Barbauld herself believed that her writing was noble and she encouraged others to follow in her footsteps. As Betsy Rodgers, her biographer, explains: "she gave prestige to the writing of juvenile literature, and by not lowering her standard of writing for children, she inspired others to write on a similar high standard". In fact, because of Barbauld, Sarah Trimmer and Hannah More were galvanised to write for poor children and to organise a large-scale Sunday School movement. Ann and Jane Taylor began writing children's poetry, the most famous of which is "Twinkle, Twinkle, Little Star". Ellenor Fenn wrote and designed a series of readers and games for middle-class children, including the best-selling Cobwebs to Catch Flies (1784). Richard Lovell Edgeworth began one of the first systematic studies of childhood development which would culminate not only in an educational treatise co-authored with Maria Edgeworth entitled Practical Education (1798), but also in a large body of children's stories by Maria, beginning with The Parent's Assistant (1798). Thomas Day originally began his important The History of Sandford and Merton (1783–89) for Edgeworth's collection, but it grew too long and was published separately.
In the second half of the 1790s, Barbauld and her brother, the physician John Aikin, wrote a second series of books, Evenings at Home, aimed at more advanced readers, ages eight to twelve. While not as influential, these were also popular and remained in print for decades. Lessons was reprinted, translated, pirated, and imitated until the 20th century; according to Myers, it helped found a female tradition of educational writing.
While Day, for example, has been hailed as an educational innovator, Barbauld has most often been described through the unsympathetic words of her detractors. The politician Charles James Fox and the writer and critic Samuel Johnson ridiculed Barbauld's children's books and believed that she was wasting her poetic talents. In his Life of Johnson (1791), James Boswell recorded Johnson's thoughts:
Endeavouring to make children prematurely wise is useless labour ... Too much is expected from precocity, and too little performed. [Barbauld] was an instance of early cultivation, but in what did it terminate? In marrying a little Presbyterian parson, who keeps an infant boarding-school, so that all her employment now is, 'To suckle fools, and chronicle small beer.' She tells the children 'This is a cat, and that is a dog, with four legs and a tail; see there! you are much better than a cat or a dog, for you can speak.'
Barbauld had published a successful book of poetry in 1773 which Johnson greatly admired; he viewed her switch to children's literature as a descent. The most damning and lasting criticism, however, came from the Romantic essayist Charles Lamb in a letter to the poet Samuel Taylor Coleridge:
Mrs. Barbauld['s] stuff has banished all the old classics of the nursery ... Mrs. B's and Mrs. Trimmer's nonsense lay in piles about. Knowledge insignificant & vapid as Mrs. B's books convey, it seems, must come to a child in the shape of knowledge, & his empty noddle must be turned with conceit of his own powers, when he has learnt, that a Horse is an animal, & billy is better than a Horse, & such like: instead of that beautiful Interest which made the child a man, while all the time he suspected himself to be no bigger than a child. Science has succeeded to Poetry no less in the little walks of Children than with Men.―: Is there no possibility of averting this sore evil? Think what you would have been now, if instead of being fed with Tales and old wives fables in childhood, you had been crammed with Geography & Natural History? Damn them. I mean the cursed Barbauld Crew, those Blights & Blasts of all that is Human in man & child. [emphasis Lamb's]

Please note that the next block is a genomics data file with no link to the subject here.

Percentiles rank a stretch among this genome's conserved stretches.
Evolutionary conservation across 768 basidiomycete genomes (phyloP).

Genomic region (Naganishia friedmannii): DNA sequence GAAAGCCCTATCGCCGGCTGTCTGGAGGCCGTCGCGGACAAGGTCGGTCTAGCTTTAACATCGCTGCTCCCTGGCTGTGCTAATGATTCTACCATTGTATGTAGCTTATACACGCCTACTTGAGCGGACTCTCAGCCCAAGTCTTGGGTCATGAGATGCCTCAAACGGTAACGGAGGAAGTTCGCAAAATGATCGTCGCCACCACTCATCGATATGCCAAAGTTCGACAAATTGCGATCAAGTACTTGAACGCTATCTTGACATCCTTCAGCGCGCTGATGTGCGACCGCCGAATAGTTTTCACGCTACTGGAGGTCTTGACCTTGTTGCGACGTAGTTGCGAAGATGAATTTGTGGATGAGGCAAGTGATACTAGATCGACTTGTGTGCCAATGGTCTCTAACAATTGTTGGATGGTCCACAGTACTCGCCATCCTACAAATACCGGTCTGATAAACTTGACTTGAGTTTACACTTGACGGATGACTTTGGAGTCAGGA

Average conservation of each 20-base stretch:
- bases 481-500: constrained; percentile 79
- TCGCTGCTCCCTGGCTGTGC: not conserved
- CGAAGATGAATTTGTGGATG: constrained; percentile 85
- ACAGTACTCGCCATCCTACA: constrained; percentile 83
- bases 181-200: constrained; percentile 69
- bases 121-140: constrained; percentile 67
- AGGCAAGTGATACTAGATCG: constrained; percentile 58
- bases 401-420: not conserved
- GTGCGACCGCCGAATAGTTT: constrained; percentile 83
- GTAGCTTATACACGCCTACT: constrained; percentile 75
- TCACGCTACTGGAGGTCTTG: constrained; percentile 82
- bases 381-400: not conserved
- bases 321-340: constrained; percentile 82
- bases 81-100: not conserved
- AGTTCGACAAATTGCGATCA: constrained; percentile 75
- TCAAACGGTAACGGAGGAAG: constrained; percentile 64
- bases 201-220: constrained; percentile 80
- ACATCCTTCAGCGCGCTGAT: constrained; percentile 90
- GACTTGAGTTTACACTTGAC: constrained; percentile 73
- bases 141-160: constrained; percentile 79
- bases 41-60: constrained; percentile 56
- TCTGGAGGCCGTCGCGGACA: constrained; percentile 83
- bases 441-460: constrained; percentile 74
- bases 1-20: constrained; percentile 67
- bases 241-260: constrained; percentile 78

This quote was used by writers and scholars to condemn Barbauld and other educational writers for a century. As Myers argues:
[Lamb] expresses in embryonic form ways of thinking about children, teaching, and literature that have long since been institutionalized in historical account and classroom practice: the privileging of an imaginative canon and its separation from all the cultural knowledge that had previously been thought of as literature; the binary opposition of scientific, empiricist ways of knowing and intuitive, imaginative insights; even the two-tiered structure of most modern English departments, with male-dominated imaginative literature on the upper-deck and practical reading and writing instruction, taught most often by women and the untenured, relegated to the lower levels.
It is only in the 1990s and 2000s that Barbauld and other female educational writers are beginning to be acknowledged in the history of children's literature and, indeed, in the history of literature itself. As Myers points out, "the writing woman as teacher has not captured the imagination of feminist scholars", and Barbauld's children's works are usually consigned to "the backwaters of children's literature surveys, usually deplored for their pernicious effect on the emergent cultural construction of Romantic childhood, or in the margins of commentary on male high Romanticism, a minor inspiration for Blake or Wordsworth perhaps". The male Romantics did not explore didactic genres that illustrated educational progress; rather, as Myers explains, their works embodied a "nostalgia for lost youth and [a] pervasive valorization of instinctive juvenile wisdom" not shared by many female writers at this time.
Serious scholarship is just beginning to investigate the complexities of Barbauld's Lessons; McCarthy, for example, has noted the resonances between Lessons and T. S. Eliot's The Wasteland that have yet to be explored:
|Lessons for Children||The Wasteland|
|Come, let us go home, it is evening. See ... how tall my shadow is.
It is like a great black giant stalking after me ...
(Come in under the shadow of this red rock),